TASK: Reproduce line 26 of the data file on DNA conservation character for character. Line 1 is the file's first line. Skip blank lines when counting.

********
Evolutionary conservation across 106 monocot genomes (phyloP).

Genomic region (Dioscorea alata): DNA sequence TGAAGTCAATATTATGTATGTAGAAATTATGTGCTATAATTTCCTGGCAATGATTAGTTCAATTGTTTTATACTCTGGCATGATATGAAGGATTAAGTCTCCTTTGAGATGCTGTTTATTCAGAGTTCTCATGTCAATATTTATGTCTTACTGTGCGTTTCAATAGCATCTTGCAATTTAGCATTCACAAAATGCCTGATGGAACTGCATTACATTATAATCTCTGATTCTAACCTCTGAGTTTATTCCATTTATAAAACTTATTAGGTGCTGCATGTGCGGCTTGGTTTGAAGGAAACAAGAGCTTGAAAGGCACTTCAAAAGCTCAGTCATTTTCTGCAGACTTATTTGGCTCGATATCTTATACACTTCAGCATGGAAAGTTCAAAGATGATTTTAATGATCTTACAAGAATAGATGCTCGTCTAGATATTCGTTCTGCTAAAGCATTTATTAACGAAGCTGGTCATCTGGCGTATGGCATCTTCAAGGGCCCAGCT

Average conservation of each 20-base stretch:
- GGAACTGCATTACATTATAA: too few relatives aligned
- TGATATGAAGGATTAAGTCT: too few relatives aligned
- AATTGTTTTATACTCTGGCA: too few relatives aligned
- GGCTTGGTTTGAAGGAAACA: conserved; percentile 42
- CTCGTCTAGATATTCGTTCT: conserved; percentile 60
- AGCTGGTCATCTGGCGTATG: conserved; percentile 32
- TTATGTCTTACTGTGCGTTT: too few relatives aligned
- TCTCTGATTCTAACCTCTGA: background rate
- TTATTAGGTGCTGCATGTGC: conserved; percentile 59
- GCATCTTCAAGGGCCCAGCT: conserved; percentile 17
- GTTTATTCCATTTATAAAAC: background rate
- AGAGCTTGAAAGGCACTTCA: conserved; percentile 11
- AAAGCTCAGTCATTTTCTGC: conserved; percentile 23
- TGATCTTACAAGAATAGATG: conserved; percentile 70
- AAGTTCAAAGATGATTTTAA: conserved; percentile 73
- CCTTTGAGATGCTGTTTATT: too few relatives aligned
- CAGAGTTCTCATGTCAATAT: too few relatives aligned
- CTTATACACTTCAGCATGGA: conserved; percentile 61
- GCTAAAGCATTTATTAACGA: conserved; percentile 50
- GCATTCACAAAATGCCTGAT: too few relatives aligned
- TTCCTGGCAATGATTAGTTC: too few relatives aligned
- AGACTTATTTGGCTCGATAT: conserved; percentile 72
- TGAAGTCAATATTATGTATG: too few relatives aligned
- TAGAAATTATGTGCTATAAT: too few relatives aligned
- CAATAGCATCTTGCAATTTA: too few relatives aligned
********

- TGAAGTCAATATTATGTATG: too few relatives aligned